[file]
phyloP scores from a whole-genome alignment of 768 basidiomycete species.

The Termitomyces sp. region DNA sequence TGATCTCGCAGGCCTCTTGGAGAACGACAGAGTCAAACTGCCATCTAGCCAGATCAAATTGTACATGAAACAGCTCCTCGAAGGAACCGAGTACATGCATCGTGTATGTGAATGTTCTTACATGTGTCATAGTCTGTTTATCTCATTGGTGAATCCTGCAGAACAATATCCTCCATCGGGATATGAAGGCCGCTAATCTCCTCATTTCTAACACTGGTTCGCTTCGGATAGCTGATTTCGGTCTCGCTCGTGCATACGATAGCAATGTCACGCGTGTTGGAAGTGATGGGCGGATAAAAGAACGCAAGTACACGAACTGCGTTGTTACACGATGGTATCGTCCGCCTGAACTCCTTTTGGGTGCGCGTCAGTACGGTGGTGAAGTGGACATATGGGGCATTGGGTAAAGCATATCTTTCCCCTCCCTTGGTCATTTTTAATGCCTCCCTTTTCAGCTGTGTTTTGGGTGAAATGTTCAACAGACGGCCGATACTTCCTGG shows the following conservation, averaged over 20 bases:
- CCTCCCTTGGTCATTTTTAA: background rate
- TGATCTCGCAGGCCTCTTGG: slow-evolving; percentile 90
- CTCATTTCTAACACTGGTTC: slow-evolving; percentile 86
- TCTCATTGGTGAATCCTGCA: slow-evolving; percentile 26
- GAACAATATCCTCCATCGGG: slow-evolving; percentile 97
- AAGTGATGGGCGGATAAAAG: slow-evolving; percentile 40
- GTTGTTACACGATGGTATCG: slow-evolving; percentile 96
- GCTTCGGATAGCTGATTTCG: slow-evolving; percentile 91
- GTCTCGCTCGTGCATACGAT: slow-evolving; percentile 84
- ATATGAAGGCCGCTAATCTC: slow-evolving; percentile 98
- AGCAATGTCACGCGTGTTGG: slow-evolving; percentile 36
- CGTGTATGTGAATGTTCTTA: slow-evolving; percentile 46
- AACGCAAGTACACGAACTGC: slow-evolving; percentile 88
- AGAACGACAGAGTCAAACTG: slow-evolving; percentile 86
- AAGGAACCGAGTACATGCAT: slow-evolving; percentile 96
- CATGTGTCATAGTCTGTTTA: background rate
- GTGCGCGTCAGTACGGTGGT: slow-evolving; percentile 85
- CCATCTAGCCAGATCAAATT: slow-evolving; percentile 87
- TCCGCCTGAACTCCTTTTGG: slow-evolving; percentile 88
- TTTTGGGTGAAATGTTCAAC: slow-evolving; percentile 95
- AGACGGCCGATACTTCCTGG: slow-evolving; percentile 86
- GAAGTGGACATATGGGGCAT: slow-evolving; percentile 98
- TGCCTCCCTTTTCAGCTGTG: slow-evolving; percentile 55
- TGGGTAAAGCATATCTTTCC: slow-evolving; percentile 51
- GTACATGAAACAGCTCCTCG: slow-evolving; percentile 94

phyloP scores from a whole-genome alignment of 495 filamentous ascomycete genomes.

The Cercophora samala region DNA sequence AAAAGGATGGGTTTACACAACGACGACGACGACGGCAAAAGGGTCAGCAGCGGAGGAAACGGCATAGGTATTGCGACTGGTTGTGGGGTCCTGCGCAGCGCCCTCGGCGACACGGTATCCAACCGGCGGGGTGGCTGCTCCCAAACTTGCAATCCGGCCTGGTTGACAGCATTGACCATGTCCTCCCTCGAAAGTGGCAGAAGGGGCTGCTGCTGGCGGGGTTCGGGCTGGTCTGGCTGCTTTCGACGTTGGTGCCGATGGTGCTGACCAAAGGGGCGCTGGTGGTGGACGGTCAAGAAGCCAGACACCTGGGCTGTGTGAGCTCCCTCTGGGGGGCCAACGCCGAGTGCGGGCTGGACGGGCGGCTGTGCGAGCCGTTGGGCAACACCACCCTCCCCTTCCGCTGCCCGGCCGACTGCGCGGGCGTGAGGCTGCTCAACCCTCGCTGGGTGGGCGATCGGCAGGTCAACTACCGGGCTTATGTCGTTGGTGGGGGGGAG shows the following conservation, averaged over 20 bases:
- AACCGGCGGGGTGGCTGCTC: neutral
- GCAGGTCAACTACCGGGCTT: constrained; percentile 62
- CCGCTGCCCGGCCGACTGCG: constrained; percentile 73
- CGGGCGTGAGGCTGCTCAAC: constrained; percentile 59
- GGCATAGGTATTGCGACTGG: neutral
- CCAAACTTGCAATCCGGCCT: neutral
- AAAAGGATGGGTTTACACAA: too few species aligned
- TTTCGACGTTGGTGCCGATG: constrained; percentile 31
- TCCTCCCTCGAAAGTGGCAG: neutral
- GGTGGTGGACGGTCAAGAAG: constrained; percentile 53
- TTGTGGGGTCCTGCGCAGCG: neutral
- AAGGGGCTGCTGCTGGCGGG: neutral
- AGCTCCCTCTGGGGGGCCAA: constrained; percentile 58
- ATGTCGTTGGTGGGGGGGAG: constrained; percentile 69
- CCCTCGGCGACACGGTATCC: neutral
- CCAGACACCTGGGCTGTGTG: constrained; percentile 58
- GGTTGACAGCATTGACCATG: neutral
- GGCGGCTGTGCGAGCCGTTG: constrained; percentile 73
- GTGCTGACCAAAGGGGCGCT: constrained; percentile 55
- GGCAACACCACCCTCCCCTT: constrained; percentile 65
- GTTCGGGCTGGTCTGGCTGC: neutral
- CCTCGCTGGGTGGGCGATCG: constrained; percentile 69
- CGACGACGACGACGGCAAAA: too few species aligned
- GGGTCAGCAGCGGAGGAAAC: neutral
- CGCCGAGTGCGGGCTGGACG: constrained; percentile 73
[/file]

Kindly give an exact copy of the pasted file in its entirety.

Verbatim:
phyloP scores from a whole-genome alignment of 768 basidiomycete species.

The Termitomyces sp. region DNA sequence TGATCTCGCAGGCCTCTTGGAGAACGACAGAGTCAAACTGCCATCTAGCCAGATCAAATTGTACATGAAACAGCTCCTCGAAGGAACCGAGTACATGCATCGTGTATGTGAATGTTCTTACATGTGTCATAGTCTGTTTATCTCATTGGTGAATCCTGCAGAACAATATCCTCCATCGGGATATGAAGGCCGCTAATCTCCTCATTTCTAACACTGGTTCGCTTCGGATAGCTGATTTCGGTCTCGCTCGTGCATACGATAGCAATGTCACGCGTGTTGGAAGTGATGGGCGGATAAAAGAACGCAAGTACACGAACTGCGTTGTTACACGATGGTATCGTCCGCCTGAACTCCTTTTGGGTGCGCGTCAGTACGGTGGTGAAGTGGACATATGGGGCATTGGGTAAAGCATATCTTTCCCCTCCCTTGGTCATTTTTAATGCCTCCCTTTTCAGCTGTGTTTTGGGTGAAATGTTCAACAGACGGCCGATACTTCCTGG shows the following conservation, averaged over 20 bases:
- CCTCCCTTGGTCATTTTTAA: background rate
- TGATCTCGCAGGCCTCTTGG: slow-evolving; percentile 90
- CTCATTTCTAACACTGGTTC: slow-evolving; percentile 86
- TCTCATTGGTGAATCCTGCA: slow-evolving; percentile 26
- GAACAATATCCTCCATCGGG: slow-evolving; percentile 97
- AAGTGATGGGCGGATAAAAG: slow-evolving; percentile 40
- GTTGTTACACGATGGTATCG: slow-evolving; percentile 96
- GCTTCGGATAGCTGATTTCG: slow-evolving; percentile 91
- GTCTCGCTCGTGCATACGAT: slow-evolving; percentile 84
- ATATGAAGGCCGCTAATCTC: slow-evolving; percentile 98
- AGCAATGTCACGCGTGTTGG: slow-evolving; percentile 36
- CGTGTATGTGAATGTTCTTA: slow-evolving; percentile 46
- AACGCAAGTACACGAACTGC: slow-evolving; percentile 88
- AGAACGACAGAGTCAAACTG: slow-evolving; percentile 86
- AAGGAACCGAGTACATGCAT: slow-evolving; percentile 96
- CATGTGTCATAGTCTGTTTA: background rate
- GTGCGCGTCAGTACGGTGGT: slow-evolving; percentile 85
- CCATCTAGCCAGATCAAATT: slow-evolving; percentile 87
- TCCGCCTGAACTCCTTTTGG: slow-evolving; percentile 88
- TTTTGGGTGAAATGTTCAAC: slow-evolving; percentile 95
- AGACGGCCGATACTTCCTGG: slow-evolving; percentile 86
- GAAGTGGACATATGGGGCAT: slow-evolving; percentile 98
- TGCCTCCCTTTTCAGCTGTG: slow-evolving; percentile 55
- TGGGTAAAGCATATCTTTCC: slow-evolving; percentile 51
- GTACATGAAACAGCTCCTCG: slow-evolving; percentile 94

phyloP scores from a whole-genome alignment of 495 filamentous ascomycete genomes.

The Cercophora samala region DNA sequence AAAAGGATGGGTTTACACAACGACGACGACGACGGCAAAAGGGTCAGCAGCGGAGGAAACGGCATAGGTATTGCGACTGGTTGTGGGGTCCTGCGCAGCGCCCTCGGCGACACGGTATCCAACCGGCGGGGTGGCTGCTCCCAAACTTGCAATCCGGCCTGGTTGACAGCATTGACCATGTCCTCCCTCGAAAGTGGCAGAAGGGGCTGCTGCTGGCGGGGTTCGGGCTGGTCTGGCTGCTTTCGACGTTGGTGCCGATGGTGCTGACCAAAGGGGCGCTGGTGGTGGACGGTCAAGAAGCCAGACACCTGGGCTGTGTGAGCTCCCTCTGGGGGGCCAACGCCGAGTGCGGGCTGGACGGGCGGCTGTGCGAGCCGTTGGGCAACACCACCCTCCCCTTCCGCTGCCCGGCCGACTGCGCGGGCGTGAGGCTGCTCAACCCTCGCTGGGTGGGCGATCGGCAGGTCAACTACCGGGCTTATGTCGTTGGTGGGGGGGAG shows the following conservation, averaged over 20 bases:
- AACCGGCGGGGTGGCTGCTC: neutral
- GCAGGTCAACTACCGGGCTT: constrained; percentile 62
- CCGCTGCCCGGCCGACTGCG: constrained; percentile 73
- CGGGCGTGAGGCTGCTCAAC: constrained; percentile 59
- GGCATAGGTATTGCGACTGG: neutral
- CCAAACTTGCAATCCGGCCT: neutral
- AAAAGGATGGGTTTACACAA: too few species aligned
- TTTCGACGTTGGTGCCGATG: constrained; percentile 31
- TCCTCCCTCGAAAGTGGCAG: neutral
- GGTGGTGGACGGTCAAGAAG: constrained; percentile 53
- TTGTGGGGTCCTGCGCAGCG: neutral
- AAGGGGCTGCTGCTGGCGGG: neutral
- AGCTCCCTCTGGGGGGCCAA: constrained; percentile 58
- ATGTCGTTGGTGGGGGGGAG: constrained; percentile 69
- CCCTCGGCGACACGGTATCC: neutral
- CCAGACACCTGGGCTGTGTG: constrained; percentile 58
- GGTTGACAGCATTGACCATG: neutral
- GGCGGCTGTGCGAGCCGTTG: constrained; percentile 73
- GTGCTGACCAAAGGGGCGCT: constrained; percentile 55
- GGCAACACCACCCTCCCCTT: constrained; percentile 65
- GTTCGGGCTGGTCTGGCTGC: neutral
- CCTCGCTGGGTGGGCGATCG: constrained; percentile 69
- CGACGACGACGACGGCAAAA: too few species aligned
- GGGTCAGCAGCGGAGGAAAC: neutral
- CGCCGAGTGCGGGCTGGACG: constrained; percentile 73